Celebrating the holidays can be difficult for your sensory sensitive child. For children with sensory sensitivities traveling, rich food, varying amounts of activity, and even hugs from infrequently seen relatives can feel uncomfortable or actually painful. Thankfully, there are ways to reduce the overload.

As my 3-year-old looked at her pile of Christmas presents and the group of relatives waiting expectantly for her to open them, she burst into tears and ran from the room.

Eating dinner with our extended family of 10 and opening gifts one by one as the others looked on were our family’s treasured traditions, but they only made Katie miserable. The lights, laughter, crackling paper and festive music added up to sensory overload for my daughter with autism.

Educate Relatives on Sensory Sensitivity

Before adjusting beloved traditions, let relatives know how the sensory sensitivity can grate on your child’s nervous system. Explain that this causes irritation similar to what they might feel if trapped in a room with strobe lights and loud dance music while wearing an itchy wool sweater and eating lemons.

The Purpose Behind Describing Your Child’s Sensory Sensitivity

By explaining your child’s sensory sensitivities, you prepare your family for the possible breaks you may take with your child when things become overwhelming. Describing what your child is feeling creates empathy for the sensory overload they may experience during the holiday celebrations.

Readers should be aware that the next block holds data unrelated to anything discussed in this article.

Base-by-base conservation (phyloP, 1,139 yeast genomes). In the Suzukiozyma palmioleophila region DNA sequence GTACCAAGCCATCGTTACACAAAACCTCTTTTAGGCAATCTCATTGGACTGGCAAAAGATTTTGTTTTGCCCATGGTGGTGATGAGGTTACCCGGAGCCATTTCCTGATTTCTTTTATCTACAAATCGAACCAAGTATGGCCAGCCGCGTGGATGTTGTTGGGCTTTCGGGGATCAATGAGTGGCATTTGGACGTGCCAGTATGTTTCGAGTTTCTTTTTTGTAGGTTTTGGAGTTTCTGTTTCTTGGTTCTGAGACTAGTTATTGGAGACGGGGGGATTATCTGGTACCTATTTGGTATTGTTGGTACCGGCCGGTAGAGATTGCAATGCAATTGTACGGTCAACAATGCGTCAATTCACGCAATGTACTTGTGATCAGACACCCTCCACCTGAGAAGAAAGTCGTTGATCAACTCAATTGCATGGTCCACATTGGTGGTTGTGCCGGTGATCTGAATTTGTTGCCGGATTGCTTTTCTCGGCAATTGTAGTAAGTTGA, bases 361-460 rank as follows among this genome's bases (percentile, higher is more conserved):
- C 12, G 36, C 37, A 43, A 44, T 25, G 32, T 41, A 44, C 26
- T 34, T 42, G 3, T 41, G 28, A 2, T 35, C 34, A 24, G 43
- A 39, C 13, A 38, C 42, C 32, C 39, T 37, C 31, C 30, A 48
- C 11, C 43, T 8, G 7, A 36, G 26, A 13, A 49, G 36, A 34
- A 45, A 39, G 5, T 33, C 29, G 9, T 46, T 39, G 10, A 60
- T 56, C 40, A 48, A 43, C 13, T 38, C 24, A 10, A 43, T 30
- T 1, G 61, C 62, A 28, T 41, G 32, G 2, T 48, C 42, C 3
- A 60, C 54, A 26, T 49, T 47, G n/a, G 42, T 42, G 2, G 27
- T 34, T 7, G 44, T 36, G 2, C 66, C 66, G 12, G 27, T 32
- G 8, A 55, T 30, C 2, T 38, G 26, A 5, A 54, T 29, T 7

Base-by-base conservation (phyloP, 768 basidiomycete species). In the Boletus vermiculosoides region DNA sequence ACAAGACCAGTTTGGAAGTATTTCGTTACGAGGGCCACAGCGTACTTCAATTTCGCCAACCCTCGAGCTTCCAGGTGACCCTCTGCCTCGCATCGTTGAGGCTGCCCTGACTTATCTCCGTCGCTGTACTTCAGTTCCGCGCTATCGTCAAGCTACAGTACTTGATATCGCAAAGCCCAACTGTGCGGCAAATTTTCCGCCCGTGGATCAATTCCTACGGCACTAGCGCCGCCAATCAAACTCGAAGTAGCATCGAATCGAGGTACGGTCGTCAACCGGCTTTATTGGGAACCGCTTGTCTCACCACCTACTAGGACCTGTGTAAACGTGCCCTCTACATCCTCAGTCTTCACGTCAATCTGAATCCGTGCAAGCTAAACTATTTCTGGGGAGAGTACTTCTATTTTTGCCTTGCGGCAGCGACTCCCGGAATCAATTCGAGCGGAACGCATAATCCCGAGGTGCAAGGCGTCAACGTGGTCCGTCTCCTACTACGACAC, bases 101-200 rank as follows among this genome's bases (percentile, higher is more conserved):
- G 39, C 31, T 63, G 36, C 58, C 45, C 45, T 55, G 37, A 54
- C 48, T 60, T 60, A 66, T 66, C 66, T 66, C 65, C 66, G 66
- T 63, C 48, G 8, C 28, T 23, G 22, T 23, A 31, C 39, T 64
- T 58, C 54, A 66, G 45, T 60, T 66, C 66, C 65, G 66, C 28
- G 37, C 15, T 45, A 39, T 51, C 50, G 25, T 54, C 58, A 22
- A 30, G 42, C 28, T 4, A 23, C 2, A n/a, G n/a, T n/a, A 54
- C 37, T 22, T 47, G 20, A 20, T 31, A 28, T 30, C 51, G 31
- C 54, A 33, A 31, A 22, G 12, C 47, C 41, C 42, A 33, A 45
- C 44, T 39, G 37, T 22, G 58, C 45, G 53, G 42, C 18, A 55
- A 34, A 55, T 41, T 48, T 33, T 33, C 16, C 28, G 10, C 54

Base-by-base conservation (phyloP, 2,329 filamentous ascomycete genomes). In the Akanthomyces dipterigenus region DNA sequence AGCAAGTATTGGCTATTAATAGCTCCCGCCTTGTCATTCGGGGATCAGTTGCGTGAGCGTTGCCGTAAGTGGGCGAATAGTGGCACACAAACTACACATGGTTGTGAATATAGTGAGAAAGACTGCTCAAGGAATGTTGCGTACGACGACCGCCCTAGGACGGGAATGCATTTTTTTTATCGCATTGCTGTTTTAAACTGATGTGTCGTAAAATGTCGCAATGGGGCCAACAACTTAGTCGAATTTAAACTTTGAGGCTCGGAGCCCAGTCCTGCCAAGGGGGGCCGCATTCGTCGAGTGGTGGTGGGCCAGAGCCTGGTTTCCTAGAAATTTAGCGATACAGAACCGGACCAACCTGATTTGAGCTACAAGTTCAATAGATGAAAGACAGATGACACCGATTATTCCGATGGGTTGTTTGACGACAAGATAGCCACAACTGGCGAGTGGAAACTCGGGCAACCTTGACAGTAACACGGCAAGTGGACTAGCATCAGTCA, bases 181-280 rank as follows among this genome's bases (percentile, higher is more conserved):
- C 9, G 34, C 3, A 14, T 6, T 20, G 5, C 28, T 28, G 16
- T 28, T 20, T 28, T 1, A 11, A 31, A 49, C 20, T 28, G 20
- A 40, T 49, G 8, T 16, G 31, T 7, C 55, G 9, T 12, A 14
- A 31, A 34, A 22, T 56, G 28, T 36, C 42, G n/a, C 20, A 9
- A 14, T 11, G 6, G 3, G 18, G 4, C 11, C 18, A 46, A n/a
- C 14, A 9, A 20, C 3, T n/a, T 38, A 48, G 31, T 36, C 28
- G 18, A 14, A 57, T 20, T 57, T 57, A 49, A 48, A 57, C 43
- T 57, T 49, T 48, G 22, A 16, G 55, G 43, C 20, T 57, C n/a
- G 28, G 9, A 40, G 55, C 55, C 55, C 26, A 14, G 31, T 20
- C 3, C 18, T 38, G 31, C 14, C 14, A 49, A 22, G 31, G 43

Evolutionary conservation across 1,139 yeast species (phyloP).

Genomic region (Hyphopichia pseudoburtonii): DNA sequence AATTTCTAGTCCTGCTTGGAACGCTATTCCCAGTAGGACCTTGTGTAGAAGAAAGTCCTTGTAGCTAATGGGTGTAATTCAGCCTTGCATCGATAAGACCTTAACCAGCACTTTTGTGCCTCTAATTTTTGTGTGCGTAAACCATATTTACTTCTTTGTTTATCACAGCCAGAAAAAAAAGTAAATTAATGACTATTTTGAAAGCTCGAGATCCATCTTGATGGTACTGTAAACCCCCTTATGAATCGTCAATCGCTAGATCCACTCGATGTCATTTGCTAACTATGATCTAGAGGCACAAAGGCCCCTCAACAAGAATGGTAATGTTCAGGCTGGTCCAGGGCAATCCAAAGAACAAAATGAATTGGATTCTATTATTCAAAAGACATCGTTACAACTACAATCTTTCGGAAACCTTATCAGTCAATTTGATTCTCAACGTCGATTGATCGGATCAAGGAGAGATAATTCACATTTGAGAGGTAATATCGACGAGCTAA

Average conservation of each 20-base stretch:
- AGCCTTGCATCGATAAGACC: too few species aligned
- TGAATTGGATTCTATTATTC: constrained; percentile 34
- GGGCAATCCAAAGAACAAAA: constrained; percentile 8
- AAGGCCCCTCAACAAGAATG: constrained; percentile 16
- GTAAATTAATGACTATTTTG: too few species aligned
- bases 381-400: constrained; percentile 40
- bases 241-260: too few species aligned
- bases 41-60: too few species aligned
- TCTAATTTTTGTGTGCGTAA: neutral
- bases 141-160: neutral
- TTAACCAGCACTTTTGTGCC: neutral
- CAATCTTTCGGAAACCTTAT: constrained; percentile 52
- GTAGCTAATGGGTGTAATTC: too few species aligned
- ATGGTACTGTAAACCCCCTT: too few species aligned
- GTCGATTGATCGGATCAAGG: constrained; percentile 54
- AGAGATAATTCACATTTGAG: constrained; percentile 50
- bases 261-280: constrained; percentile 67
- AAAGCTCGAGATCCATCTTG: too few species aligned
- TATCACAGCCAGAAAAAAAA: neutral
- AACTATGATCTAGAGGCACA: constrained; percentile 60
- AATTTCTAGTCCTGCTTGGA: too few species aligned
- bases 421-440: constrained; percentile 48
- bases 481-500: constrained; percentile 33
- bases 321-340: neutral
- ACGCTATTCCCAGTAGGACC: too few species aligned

Modify Plans for Your Child

We used to fly five hours to meet relatives and then immediately drive with them another four hours to our holiday destination. After a trip ended with Katie screaming for an hour, we broke the journey into two days and traveled alone. Disappointing relatives is difficult, but I learned that accommodating extended family isn’t as important as meeting our child’s needs.

Planning Ahead for Sensory Overload

Knowing your child’s triggers and what may cause a sensitive sensory reaction is important when considering travel for the holiday season. You want to celebrate with your child, and you want them to feel safe and calm, as well. Planning ahead allows for you to think through the possibilities and choose the best course of action for you and your family.

Do Less Each Day

Can you schedule the fancy dinner on one day and gift-opening the next? It helped Katie if we unwrapped fewer gifts over several days rather than all in one sitting. By doing less each day, you give your child some room to breath after the festivities of the day. Let your extended family know ahead of time that it would be helpful to spread things out over the course of a few days.

Provide Familiar Things & Calm Breaks

Katie found sensory relief by swinging outside or reading a familiar book in a quiet room. If you cannot find a soothing break for your child, seek ideas from an occupational therapist with a specialty in sensory integration.

Final Thoughts on a Sensory Sensitive Child

These changes helped Katie and blessed the entire family. We realized that the sensory extravaganza of previous years actually diminished our joy over Jesus’ birth. Katie’s challenges reminded us that Christmas is not about ornaments, presents, food or family traditions. This freed us to appreciate God’s incomparable gifts of eternal life, love, joy and peace.

Karen Crum is the author of Persevering Parent: Finding strength to raise your child with social, emotional or behavioral challenges.

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